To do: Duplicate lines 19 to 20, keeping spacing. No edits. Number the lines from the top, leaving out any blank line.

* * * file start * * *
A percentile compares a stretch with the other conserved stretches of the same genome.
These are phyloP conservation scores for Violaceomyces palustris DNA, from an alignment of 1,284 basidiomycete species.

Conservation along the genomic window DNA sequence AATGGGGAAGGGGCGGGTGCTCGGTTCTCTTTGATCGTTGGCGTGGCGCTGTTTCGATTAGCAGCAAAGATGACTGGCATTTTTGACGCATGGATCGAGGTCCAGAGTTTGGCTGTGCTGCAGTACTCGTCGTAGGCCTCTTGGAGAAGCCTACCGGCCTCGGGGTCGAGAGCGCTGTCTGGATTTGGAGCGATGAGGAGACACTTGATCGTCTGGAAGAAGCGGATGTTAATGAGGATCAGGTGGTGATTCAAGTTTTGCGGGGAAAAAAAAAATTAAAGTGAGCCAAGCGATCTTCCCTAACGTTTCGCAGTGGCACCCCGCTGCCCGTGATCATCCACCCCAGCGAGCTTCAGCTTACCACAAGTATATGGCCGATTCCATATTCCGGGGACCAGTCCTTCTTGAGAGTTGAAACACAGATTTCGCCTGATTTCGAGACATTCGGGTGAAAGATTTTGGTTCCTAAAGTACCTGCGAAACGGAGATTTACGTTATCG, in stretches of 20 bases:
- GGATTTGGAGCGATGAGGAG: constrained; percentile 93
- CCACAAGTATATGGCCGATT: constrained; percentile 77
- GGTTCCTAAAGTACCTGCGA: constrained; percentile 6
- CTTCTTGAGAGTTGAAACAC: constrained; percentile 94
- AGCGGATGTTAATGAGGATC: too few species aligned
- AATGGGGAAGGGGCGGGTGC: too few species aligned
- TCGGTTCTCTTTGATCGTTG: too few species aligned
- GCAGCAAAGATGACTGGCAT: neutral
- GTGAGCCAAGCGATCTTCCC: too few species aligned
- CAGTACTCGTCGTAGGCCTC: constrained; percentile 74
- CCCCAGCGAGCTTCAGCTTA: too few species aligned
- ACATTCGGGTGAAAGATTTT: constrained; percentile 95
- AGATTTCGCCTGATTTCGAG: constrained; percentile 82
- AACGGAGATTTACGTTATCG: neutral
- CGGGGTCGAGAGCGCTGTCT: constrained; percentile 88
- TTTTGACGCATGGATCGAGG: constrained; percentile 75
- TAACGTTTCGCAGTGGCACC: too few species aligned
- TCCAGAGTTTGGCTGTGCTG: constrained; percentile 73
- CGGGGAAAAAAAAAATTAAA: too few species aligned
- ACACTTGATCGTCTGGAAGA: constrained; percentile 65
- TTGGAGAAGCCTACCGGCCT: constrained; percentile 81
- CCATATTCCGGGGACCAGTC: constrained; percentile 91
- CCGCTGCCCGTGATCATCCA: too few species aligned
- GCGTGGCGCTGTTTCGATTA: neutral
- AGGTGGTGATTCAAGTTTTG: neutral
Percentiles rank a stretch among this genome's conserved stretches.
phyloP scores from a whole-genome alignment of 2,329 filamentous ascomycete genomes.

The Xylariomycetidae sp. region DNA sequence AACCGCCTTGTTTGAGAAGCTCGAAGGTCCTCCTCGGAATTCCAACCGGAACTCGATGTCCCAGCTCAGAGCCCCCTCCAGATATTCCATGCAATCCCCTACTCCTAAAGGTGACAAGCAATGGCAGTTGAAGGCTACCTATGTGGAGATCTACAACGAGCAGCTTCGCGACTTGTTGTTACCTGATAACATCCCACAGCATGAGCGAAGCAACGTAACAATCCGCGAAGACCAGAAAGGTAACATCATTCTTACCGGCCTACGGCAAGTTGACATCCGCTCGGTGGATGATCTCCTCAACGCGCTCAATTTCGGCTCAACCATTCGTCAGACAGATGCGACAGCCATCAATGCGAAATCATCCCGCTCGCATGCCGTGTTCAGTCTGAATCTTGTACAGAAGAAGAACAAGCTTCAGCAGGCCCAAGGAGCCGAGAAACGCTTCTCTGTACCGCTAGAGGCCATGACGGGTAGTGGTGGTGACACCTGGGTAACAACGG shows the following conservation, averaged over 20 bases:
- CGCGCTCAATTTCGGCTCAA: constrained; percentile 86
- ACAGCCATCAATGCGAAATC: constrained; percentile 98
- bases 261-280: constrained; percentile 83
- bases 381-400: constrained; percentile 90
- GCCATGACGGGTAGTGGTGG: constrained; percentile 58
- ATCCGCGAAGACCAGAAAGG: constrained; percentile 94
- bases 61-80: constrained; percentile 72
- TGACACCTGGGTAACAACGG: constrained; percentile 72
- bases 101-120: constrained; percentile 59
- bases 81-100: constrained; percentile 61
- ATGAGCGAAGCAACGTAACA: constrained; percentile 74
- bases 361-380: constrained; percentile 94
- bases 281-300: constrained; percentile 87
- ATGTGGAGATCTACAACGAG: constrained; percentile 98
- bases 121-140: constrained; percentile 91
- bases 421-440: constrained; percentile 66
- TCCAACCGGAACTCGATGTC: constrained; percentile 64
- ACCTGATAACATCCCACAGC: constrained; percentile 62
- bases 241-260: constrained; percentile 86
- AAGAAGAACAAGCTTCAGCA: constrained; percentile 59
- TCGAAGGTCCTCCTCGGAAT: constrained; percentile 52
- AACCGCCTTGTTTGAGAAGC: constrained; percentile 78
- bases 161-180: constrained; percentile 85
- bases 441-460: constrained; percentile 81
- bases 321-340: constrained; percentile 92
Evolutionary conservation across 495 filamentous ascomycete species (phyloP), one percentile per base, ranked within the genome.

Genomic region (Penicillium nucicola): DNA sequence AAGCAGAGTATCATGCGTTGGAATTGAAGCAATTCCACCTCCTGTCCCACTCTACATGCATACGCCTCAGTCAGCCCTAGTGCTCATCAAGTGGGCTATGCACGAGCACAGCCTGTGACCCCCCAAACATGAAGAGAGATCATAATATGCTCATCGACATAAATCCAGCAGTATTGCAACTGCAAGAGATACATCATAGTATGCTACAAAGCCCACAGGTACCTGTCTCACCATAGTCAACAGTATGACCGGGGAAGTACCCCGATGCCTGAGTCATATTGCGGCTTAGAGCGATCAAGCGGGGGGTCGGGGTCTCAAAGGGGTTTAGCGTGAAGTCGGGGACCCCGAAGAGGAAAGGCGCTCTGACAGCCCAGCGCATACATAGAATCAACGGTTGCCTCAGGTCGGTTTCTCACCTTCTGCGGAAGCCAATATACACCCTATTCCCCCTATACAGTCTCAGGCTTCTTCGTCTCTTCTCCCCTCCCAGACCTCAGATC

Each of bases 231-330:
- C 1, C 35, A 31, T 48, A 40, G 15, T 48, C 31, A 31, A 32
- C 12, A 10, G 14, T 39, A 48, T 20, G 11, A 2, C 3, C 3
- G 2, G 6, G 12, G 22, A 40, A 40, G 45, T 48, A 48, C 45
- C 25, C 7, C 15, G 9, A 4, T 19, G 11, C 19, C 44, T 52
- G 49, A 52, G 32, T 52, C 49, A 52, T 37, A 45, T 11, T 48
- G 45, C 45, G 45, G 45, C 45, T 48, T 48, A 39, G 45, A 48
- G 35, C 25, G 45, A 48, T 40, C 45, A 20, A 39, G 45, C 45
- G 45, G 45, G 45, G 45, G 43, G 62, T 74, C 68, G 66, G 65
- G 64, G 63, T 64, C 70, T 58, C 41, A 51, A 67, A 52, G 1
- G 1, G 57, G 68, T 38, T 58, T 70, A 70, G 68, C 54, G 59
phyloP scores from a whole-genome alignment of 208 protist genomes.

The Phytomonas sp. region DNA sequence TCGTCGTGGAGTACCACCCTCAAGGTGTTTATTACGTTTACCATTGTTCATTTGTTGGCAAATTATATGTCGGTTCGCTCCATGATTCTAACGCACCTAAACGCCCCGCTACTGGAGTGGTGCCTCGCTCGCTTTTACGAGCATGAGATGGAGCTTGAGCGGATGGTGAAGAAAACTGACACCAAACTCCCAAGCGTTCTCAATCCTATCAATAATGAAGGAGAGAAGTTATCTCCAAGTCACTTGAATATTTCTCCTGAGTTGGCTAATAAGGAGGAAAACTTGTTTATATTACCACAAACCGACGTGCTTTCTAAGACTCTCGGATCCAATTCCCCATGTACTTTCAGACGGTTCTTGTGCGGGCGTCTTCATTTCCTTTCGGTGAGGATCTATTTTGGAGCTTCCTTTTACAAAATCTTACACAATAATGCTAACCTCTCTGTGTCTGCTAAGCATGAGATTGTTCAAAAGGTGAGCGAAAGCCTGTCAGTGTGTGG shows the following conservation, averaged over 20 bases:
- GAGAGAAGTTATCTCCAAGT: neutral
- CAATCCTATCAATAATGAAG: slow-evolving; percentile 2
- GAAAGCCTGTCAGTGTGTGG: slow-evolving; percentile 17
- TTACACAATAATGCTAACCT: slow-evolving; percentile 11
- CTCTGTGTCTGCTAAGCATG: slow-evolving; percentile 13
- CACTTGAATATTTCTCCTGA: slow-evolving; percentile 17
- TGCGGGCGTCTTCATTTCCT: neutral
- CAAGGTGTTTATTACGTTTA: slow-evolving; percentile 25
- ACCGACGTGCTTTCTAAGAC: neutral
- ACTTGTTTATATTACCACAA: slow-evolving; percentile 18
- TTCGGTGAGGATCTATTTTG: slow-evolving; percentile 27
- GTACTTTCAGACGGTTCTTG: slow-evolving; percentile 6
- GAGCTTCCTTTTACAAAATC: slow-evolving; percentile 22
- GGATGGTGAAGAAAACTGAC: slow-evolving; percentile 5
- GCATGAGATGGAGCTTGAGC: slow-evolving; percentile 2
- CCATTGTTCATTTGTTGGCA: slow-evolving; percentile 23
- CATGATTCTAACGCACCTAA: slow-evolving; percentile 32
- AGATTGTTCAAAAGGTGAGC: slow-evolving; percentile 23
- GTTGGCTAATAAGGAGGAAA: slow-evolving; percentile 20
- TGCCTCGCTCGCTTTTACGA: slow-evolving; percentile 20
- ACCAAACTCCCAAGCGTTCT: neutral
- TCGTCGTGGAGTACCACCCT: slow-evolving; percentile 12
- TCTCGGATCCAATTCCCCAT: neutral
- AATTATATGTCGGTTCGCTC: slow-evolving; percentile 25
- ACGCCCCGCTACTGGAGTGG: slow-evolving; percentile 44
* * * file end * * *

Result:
- TTTTGACGCATGGATCGAGG: constrained; percentile 75
- TAACGTTTCGCAGTGGCACC: too few species aligned